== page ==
Oracle Releases Earnings, Posts 2% Decline In RevenueBy: Chris Crum - September 21, 2012
Oracle posted its fiscal 2013 Q1 earnings report on Thursday. While profits were up 15%, revenues were down 2% to $8.2 billion, though GAAP new software licenses and cloud software subscriptions were up 5% to $1.6 billion. Non-GAAP new software licenses and cloud software subscriptions revenues were up 6% to $1.6 billion.
“Exadata, Exalogic, Exalytics and our other engineered systems grew more than 100% in the quarter,” said Oracle President Mark Hurd. “For the full year, we expect to double engineered systems sales to well over $1 billion. Oracle’s new cloud business is also approaching a $1 billion annual run rate. These two businesses will drive Oracle’s growth for years to come.”
“A little more than a week from now we will announce lots of enhancements to the Oracle Cloud,” said Oracle CEO Larry Ellison. “There are more CRM, ERP and HCM applications as a service, and more Oracle database, Java and social network platform services. Our new infrastructure as a service is available in the Oracle Cloud and as a private cloud in our customers’ data center, with the unique ability to move applications and services back and forth between the two. Join us at Oracle OpenWorld for all the details.”
Oracle also reported:
Both GAAP and non-GAAP software license updates and product support revenues were up 3% to $4.1 billion. Both GAAP and non GAAP hardware systems products revenues were down 24% to $779 million. GAAP operating income was up 7% to $2.9 billion, and GAAP operating margin was 35%. Non-GAAP operating income was up 1% to $3.6 billion, and non-GAAP operating margin was 44%. GAAP net income was up 11% to $2.0 billion, while non-GAAP net income was up 6% to $2.6 billion. GAAP earnings per share were $0.41, up 15% compared to last year while non-GAAP earnings per share were up 11% to $0.53. GAAP operating cash flow on a trailing twelve-month basis was $14.0 billion, up 9% compared to last year.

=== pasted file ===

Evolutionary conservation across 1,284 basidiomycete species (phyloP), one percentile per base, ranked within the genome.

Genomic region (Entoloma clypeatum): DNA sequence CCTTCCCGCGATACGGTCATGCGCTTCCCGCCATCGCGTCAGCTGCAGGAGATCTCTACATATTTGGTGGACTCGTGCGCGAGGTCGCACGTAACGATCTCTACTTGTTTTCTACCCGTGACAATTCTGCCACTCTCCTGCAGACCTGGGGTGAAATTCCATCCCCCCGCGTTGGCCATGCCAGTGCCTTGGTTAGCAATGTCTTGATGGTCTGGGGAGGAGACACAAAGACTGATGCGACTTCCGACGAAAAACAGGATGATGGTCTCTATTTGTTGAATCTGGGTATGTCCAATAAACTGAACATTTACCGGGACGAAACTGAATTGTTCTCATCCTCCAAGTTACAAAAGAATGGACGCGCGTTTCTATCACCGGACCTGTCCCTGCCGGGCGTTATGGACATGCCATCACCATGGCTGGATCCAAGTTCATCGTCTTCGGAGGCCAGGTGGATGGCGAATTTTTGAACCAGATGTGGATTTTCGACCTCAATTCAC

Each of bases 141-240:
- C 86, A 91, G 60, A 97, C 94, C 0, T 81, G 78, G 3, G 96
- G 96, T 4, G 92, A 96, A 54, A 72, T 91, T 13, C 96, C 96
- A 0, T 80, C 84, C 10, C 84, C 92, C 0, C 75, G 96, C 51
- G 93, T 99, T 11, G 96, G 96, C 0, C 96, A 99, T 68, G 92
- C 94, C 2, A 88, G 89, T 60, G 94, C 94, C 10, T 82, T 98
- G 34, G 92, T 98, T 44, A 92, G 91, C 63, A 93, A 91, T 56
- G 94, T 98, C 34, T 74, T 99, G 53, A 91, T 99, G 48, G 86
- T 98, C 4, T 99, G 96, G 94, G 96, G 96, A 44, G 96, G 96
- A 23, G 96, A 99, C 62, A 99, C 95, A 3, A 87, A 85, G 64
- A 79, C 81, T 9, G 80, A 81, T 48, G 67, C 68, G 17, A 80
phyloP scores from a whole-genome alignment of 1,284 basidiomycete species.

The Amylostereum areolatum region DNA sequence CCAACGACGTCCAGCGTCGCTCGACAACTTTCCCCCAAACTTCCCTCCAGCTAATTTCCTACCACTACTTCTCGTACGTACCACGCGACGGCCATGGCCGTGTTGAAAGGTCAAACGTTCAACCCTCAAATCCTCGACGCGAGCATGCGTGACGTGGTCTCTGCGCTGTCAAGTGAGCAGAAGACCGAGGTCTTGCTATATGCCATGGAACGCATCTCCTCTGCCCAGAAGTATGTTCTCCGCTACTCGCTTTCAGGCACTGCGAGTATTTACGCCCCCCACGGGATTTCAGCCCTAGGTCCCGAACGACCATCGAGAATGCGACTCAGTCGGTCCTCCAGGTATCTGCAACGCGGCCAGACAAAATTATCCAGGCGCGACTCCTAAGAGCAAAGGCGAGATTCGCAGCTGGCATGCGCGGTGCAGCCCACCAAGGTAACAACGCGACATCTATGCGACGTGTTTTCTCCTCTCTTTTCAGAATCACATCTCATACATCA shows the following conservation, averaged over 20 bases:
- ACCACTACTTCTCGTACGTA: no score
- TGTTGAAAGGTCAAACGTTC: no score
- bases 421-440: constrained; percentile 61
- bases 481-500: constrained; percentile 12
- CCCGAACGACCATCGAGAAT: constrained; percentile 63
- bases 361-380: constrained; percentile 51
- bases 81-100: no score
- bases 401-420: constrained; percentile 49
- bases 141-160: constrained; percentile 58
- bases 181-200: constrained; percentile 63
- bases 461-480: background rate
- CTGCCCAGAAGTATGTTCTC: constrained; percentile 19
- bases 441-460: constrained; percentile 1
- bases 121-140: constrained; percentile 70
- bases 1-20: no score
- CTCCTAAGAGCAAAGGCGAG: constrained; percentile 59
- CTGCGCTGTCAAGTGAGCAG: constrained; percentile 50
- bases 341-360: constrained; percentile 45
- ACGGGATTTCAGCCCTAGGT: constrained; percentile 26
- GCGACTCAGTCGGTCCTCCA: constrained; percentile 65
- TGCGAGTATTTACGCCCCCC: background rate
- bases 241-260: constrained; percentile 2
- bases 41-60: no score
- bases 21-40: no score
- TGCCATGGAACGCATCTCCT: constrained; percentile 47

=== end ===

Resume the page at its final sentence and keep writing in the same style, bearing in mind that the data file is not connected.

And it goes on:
Without the impact of the US dollar strengthening compared to foreign currencies, Oracle’s reported Q1 GAAP earnings per share would have been $0.03 higher at $0.44, up 24%, and Q1 non-GAAP earnings per share would have been $0.03 higher at $0.56, up 17%. Both GAAP and non-GAAP total revenues also would have been up 3%, GAAP new software licenses and cloud software subscriptions revenues would have been up 10%, non-GAAP new software licenses and cloud software subscriptions revenues would have been up 11% and both GAAP and non-GAAP hardware systems products revenues would have been down 21%.
You can view the report in its entirety here (pdf).